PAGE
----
GUIDE

How long does probate take in the UK?

The amount of time it takes to apply for probate and deal with your loved one’s estate can vary depending on how complex it is. The entire process can take anywhere from three months to a year from start to finish, and probate for more complex estates could take even longer than this. This article will help you figure out how much time probate should take for you and why.

For free initial advice call our Probate advisors or request a callback and we will contact you.

Your guide to Probate

Part 1

If there is a will

Most of the time, your loved one will have told you that they have written a will and named you as executor. If this is the case, then you are eligible to apply for a grant of probate. If you are unsure who they named as executor, it should be listed in the will.

In some cases, the named executor will be unable to carry out their duties. This might be because the executor has died or lacks the mental capacity to handle the estate due to illnesses such as dementia. Another possibility is that the executor is alive and well but refuses to apply for probate. In these cases, the court will name an administrator. Usually, this is the beneficiary who stands to inherit the most of what was left in the will.

If there is a will

Part 2

How long does the application take?

You will need to gather a lot of information about your loved one’s estate before you can send your probate application off. If the estate is small and straightforward there will be less information to gather and you might be able to submit your application in just one week. On the other hand, probate applications for larger, more complex estates with multiple bank accounts, savings accounts, pension funds, taxes and debts could take up to two months. Before you apply for probate, there are several things that you should do to speed up the process:

  1. Use the government’s ‘Tell Us Once’ service – available in England, Scotland, and Wales – to notify them of your loved one’s death.
  2. Locate the will – if there is one – and ensure that it is not tampered with
  3. Determine whether your loved one included an inventory of their assets and funds in their will. If they did not, you should start looking through their paperwork and writing a list of all the assets they owned.
  4. If there is no will, you should look for any birth, death, marriage, or divorce certificates that can prove that you are the person who should be applying for probate.
  5. Get in touch with relevant financial institutions as soon as possible to let them know of your loved one’s death and ask them to value and freeze their assets.
  6. Have any property valued, preferably with a RICS qualified surveyor or estate agent.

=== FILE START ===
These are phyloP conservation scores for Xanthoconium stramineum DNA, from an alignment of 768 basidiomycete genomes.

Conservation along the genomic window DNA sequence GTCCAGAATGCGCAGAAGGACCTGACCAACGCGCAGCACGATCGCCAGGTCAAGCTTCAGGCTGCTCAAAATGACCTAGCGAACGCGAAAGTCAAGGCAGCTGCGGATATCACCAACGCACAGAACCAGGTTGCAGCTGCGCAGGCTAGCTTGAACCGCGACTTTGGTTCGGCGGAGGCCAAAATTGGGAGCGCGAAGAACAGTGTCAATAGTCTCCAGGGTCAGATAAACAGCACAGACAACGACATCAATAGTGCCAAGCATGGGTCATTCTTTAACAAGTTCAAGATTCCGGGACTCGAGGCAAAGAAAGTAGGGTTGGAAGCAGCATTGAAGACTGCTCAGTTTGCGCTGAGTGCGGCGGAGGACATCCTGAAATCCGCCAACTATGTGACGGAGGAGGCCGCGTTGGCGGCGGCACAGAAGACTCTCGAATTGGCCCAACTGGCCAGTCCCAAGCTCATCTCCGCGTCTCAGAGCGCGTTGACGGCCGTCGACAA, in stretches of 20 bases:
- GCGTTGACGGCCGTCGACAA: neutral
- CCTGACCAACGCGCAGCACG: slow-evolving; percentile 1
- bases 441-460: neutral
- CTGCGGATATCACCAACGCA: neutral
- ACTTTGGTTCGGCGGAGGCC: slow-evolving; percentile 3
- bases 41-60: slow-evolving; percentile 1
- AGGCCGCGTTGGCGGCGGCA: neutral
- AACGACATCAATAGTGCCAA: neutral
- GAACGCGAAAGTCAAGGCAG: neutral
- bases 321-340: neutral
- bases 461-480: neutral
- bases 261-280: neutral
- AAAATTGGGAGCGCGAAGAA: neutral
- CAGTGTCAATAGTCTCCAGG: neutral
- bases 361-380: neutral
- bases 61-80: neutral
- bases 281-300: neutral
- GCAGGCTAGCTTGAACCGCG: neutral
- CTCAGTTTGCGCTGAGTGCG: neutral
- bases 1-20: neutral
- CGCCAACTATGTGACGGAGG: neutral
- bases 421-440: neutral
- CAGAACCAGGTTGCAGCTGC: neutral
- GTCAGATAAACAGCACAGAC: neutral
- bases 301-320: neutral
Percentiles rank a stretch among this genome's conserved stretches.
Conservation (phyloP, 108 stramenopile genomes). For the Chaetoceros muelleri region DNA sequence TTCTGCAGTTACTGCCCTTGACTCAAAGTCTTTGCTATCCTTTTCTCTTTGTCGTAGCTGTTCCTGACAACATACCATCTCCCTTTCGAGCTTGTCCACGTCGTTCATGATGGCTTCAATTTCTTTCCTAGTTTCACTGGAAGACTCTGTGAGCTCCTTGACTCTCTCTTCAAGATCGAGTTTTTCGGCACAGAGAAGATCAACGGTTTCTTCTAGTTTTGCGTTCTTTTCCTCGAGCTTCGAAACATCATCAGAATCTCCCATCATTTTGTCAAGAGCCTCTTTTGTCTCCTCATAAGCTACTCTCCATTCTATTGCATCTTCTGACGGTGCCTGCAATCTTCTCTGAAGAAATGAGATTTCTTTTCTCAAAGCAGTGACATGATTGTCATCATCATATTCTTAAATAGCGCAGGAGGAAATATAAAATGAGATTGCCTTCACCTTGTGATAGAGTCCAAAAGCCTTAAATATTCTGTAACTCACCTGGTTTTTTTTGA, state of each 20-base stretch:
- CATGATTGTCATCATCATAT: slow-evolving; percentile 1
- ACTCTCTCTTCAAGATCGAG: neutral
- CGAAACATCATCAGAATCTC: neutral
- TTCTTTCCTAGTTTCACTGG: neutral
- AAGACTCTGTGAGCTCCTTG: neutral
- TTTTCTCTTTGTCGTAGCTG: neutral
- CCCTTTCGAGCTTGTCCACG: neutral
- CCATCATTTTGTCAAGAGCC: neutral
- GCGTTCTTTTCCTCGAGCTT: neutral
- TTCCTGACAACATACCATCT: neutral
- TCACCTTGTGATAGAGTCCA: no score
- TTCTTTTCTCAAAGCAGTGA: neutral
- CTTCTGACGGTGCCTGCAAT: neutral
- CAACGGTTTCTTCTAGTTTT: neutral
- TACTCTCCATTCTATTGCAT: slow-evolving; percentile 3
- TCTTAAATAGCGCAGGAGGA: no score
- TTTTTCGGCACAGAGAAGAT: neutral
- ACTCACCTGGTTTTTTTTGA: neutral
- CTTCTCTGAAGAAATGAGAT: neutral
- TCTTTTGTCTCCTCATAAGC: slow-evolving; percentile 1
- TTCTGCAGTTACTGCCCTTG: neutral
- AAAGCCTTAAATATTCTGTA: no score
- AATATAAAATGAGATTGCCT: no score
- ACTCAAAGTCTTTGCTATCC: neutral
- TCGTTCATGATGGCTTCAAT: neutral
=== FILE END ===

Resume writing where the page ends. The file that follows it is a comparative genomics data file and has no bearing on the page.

7. Hire a professional service such as Kwil, which will help you prepare your application. Probate applications involve a lot of confusing language and forms, which can be confusing and worrisome for those concerned about making mistakes that might delay the application.

This process should take the same amount of time whether there is a will or not, as the information that you are gathering is the same in either case. The application will be much quicker if you are a close relative of the deceased and already know a lot about the value of their estate.

How long does the application take?

Part 3

How long does it take to get probate after applying?

After submitting your application, you will likely be waiting for three to six weeks for it to be approved, at which point you will receive a physical copy of your grant of probate in the post. This amount of time depends on the size and complexity of the estate, but it can also take longer if there is a backlog of applications or if there are any hold-ups with your application. Therefore, it is important for you to gather as much information about the estate as you can before submitting your application.

Currently, there is a backlog of probate applications due to the coronavirus pandemic, which is causing a delay. This means that it might take two to three months for your application to be approved.

How long does it take to get probate after applying?

Part 4

How long does it take to deal with an estate?

Dealing with your loved one’s estate is the lengthiest part of the probate process. It takes most people three to six months to complete. Below is a list of some of the duties you will have after probate has been approved.

  1. Selling any property or transferring ownership to the beneficiaries
  2. Accessing pension funds
  3. Submitting an inheritance tax return
  4. Paying any outstanding debts
  5. Closing any bank accounts and collecting the funds together
  6. Paying any due taxes
  7. Claiming on life insurance policies
  8. Distributing assets and funds to the beneficiaries of the will

Many people choose to hire a professional to help with handling the estate. This won’t always make the process quicker, but it will ensure that no mistakes are made, and it is useful for those who don’t have a lot of free time to complete these tasks.

How long does it take to deal with an estate?

Part 5

How long does it take to receive inheritance money?

If there are multiple beneficiaries, all assets and funds will need to be gathered into one place before they can be distributed. This process can take up to six months to complete but is relatively straightforward for the administrator to accomplish. If you are the main beneficiary of your loved one’s estate and you are acting as administrator or executor, this process could take as little as one month.

How long does it take to receive inheritance money?

For free initial advice call our Probate advisors or request a callback and we will contact you.